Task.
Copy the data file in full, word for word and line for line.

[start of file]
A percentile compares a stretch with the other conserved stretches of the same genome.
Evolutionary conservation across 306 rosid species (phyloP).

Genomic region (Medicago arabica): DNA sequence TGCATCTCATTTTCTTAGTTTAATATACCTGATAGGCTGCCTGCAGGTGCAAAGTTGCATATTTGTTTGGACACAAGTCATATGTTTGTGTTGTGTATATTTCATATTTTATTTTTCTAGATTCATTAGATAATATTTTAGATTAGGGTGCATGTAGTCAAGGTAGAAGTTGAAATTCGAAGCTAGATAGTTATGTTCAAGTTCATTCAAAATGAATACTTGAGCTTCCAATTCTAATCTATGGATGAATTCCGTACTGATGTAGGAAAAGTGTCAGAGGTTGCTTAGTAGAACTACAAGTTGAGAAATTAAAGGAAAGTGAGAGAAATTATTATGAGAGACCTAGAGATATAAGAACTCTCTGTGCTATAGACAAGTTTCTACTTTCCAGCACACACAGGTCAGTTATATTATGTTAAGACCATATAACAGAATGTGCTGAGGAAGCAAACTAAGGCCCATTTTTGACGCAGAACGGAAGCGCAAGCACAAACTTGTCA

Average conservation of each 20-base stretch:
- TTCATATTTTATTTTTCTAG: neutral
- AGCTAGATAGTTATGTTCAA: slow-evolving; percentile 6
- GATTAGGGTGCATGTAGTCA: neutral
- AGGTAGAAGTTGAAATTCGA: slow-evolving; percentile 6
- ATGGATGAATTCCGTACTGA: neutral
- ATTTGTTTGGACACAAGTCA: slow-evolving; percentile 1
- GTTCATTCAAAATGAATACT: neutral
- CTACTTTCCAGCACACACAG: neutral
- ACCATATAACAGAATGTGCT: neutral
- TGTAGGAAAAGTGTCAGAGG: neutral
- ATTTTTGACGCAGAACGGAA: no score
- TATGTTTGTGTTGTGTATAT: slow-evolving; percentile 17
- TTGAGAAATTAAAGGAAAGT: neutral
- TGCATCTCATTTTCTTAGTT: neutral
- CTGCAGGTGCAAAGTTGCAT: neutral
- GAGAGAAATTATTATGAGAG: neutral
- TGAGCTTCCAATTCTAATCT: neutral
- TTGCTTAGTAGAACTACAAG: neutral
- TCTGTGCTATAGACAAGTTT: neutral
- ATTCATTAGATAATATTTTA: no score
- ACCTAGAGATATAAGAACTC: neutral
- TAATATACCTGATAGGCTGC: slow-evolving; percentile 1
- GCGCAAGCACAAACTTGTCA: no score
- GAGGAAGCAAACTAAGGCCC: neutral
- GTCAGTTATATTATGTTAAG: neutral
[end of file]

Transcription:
A percentile compares a stretch with the other conserved stretches of the same genome.
Evolutionary conservation across 306 rosid species (phyloP).

Genomic region (Medicago arabica): DNA sequence TGCATCTCATTTTCTTAGTTTAATATACCTGATAGGCTGCCTGCAGGTGCAAAGTTGCATATTTGTTTGGACACAAGTCATATGTTTGTGTTGTGTATATTTCATATTTTATTTTTCTAGATTCATTAGATAATATTTTAGATTAGGGTGCATGTAGTCAAGGTAGAAGTTGAAATTCGAAGCTAGATAGTTATGTTCAAGTTCATTCAAAATGAATACTTGAGCTTCCAATTCTAATCTATGGATGAATTCCGTACTGATGTAGGAAAAGTGTCAGAGGTTGCTTAGTAGAACTACAAGTTGAGAAATTAAAGGAAAGTGAGAGAAATTATTATGAGAGACCTAGAGATATAAGAACTCTCTGTGCTATAGACAAGTTTCTACTTTCCAGCACACACAGGTCAGTTATATTATGTTAAGACCATATAACAGAATGTGCTGAGGAAGCAAACTAAGGCCCATTTTTGACGCAGAACGGAAGCGCAAGCACAAACTTGTCA

Average conservation of each 20-base stretch:
- TTCATATTTTATTTTTCTAG: neutral
- AGCTAGATAGTTATGTTCAA: slow-evolving; percentile 6
- GATTAGGGTGCATGTAGTCA: neutral
- AGGTAGAAGTTGAAATTCGA: slow-evolving; percentile 6
- ATGGATGAATTCCGTACTGA: neutral
- ATTTGTTTGGACACAAGTCA: slow-evolving; percentile 1
- GTTCATTCAAAATGAATACT: neutral
- CTACTTTCCAGCACACACAG: neutral
- ACCATATAACAGAATGTGCT: neutral
- TGTAGGAAAAGTGTCAGAGG: neutral
- ATTTTTGACGCAGAACGGAA: no score
- TATGTTTGTGTTGTGTATAT: slow-evolving; percentile 17
- TTGAGAAATTAAAGGAAAGT: neutral
- TGCATCTCATTTTCTTAGTT: neutral
- CTGCAGGTGCAAAGTTGCAT: neutral
- GAGAGAAATTATTATGAGAG: neutral
- TGAGCTTCCAATTCTAATCT: neutral
- TTGCTTAGTAGAACTACAAG: neutral
- TCTGTGCTATAGACAAGTTT: neutral
- ATTCATTAGATAATATTTTA: no score
- ACCTAGAGATATAAGAACTC: neutral
- TAATATACCTGATAGGCTGC: slow-evolving; percentile 1
- GCGCAAGCACAAACTTGTCA: no score
- GAGGAAGCAAACTAAGGCCC: neutral
- GTCAGTTATATTATGTTAAG: neutral